Lynchburg’s Lydia Simerly has called her 90-year-old parents, Angel Ortiz Rivera and Bengina Rivera Rivera, every night for the past two weeks.
The couple, who live in the mountains of Puerto Rico with their daughter Wilma Rivera, hasn’t answered since Hurricane Maria hit the island.
“I waited, I waited. I called my sisters, and we all got in a conference call … to see what the plan was, but no one had a plan. We were just gonna wait,” said Lydia Simerly, 60. “I can’t wait no more.
“I can’t. I’m not that type of person.”
So the Simerlys and a family friend are headed to the island, a U.S. territory, to find them Saturday.
Ron Simerly, his two stepdaughters Sonia Huebner and Madalena Phelps and friend Christina Kline will fly out from Washington Dulles International Airport on Saturday morning.
They will land that afternoon at the Luis Muñoz Marín International Airport, which reopened Sept. 22. It is about an hour away by car from their destination in Aibonito, Puerto Rico.
Or about 14 hours by foot, Ron Simerly, 59, said Wednesday — but that’s a last resort.
The crew is hoping to have a rental car ready, but they won’t know if there are any working cars at the rental company until they arrive, Ron Simerly said. They’ll land at about 4:30 p.m. Eastern time, with just a few hours to get to Aibonito before Puerto Rico Gov. Ricardo Rosselló’s curfew goes into effect.
“Otherwise they’ll be sleeping in the car,” Lydia Simerly said.
With a week of meals strapped to their backs and dozens of “humanitarian packets” — including water purification tablets, waterproof matches, collapsible water bottles and gas cans in tow — the group is on a mission to find “proof of life” for their family members while also helping anyone else in need.
“It’s not just about finding my family,” said Phelps, 39. “It’s about trying to ease somebody’s suffering while all this is going on.”
Unlike many others on the island who live in “shanties” — improvised homes made out of wood or recycled metal — the Riveras lived in a concrete home, Ron Simerly said.
In previous storms, flooding was common, and it wasn’t unusual for the family to stack furniture as high as they could before opening the doors to let the water run through.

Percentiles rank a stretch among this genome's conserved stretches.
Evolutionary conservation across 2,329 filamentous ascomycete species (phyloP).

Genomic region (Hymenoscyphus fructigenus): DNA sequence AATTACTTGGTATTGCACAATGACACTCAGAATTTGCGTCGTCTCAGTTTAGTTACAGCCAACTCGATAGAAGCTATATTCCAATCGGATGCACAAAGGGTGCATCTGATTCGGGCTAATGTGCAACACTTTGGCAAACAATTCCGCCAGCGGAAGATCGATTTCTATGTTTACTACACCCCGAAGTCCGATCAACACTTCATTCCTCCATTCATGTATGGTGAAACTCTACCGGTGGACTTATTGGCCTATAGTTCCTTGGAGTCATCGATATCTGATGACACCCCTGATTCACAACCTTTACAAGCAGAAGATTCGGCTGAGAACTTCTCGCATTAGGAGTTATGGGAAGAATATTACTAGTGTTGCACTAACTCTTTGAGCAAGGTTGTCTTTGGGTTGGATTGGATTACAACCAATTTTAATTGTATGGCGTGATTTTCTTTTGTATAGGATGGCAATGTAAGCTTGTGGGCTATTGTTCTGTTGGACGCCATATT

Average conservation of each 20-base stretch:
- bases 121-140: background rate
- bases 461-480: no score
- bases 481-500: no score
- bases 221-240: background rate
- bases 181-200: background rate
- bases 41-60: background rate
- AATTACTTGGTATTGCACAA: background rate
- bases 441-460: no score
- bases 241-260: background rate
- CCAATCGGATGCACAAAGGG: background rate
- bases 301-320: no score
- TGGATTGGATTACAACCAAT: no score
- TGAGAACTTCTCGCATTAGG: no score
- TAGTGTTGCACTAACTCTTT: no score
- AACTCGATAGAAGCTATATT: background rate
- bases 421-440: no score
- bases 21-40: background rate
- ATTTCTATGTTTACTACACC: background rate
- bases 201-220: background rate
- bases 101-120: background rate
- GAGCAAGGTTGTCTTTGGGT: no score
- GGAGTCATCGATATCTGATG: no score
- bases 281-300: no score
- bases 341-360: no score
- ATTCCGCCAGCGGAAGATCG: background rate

“And then once it’s gone, you squeegee out the house and dry it out,” he said. “That’s during a normal storm.”
But this storm, considered a “potentially catastrophic” event by the National Hurricane Center, was different.
The roads in Aibonito often are washed out during regular-strength rainstorms, Lydia Simerly said. She’s not sure what they’ll find.
The Riveras’ backyard was flooded, and they lost their roof, power and running water after Hurricane Irma hit, but they were fine, Lydia Simerly said.
She received the last status update Tuesday, Sept. 19, the day before Hurricane Maria made landfall south of the Yabucoa Harbor in Puerto Rico. That is about two hours east from Aibonito.
The family has called the Red Cross, the Federal Emergency Management Agency and several other organizations, but they haven’t been able to get help or an answer, Ron Simerly said. So the group decided to take it upon themselves to find their family, he said.
The week before Maria hit the island, Angel Ortiz Rivera had a pacemaker installed, Lydia Simerly said, and the couple has other health issues that make her worried about access to medication and access to money to buy supplies.
“In my heart, I know my parents are okay,” Lydia Simerly said. “… but we got to fill their needs now. Can you imagine two 90-year-olds carrying water?”
“Or standing in line at Walmart for hours?” Phelps said.
Ronald Simerly is taking a generator and homemade water purification system to give to his in-laws. The hope is Angel Ortiz Rivera and Ron Simerly stay in Aibonito, as to not leave the home unattended for fear of looting, while Bengina Rivera Rivera, Wilma Rivera and the rest of the rescue crew come back to Lynchburg.
Lydia isn’t sure where her parents will be, but the group is ready to look for them at area shelters. They expect to fly back to Virginia on Oct. 13, but the group is expecting delays, Ron Simerly said.
“We don’t mind sitting and waiting,” he said. “We’re there to help family.”
People in Puerto Rico are waiting in line to leave, and others are stranded, hungry and hot, he said — a sharp contrast to his previous description of the island as “the closest thing to heaven and home that I have personally experienced.”
“I’ve never seen [Lydia] cry more in my life than in the past week,” he said.
Lydia Simerly was standing in front of her kitchen sink Monday night.
She said just turning on the sink reminds her of them.
“I just thought of them not having water, nothing to drink and you know? Their age, they’re standing in line.”
She cried and went to bed right after.
But she called her parents first.
Publication: The News and Advance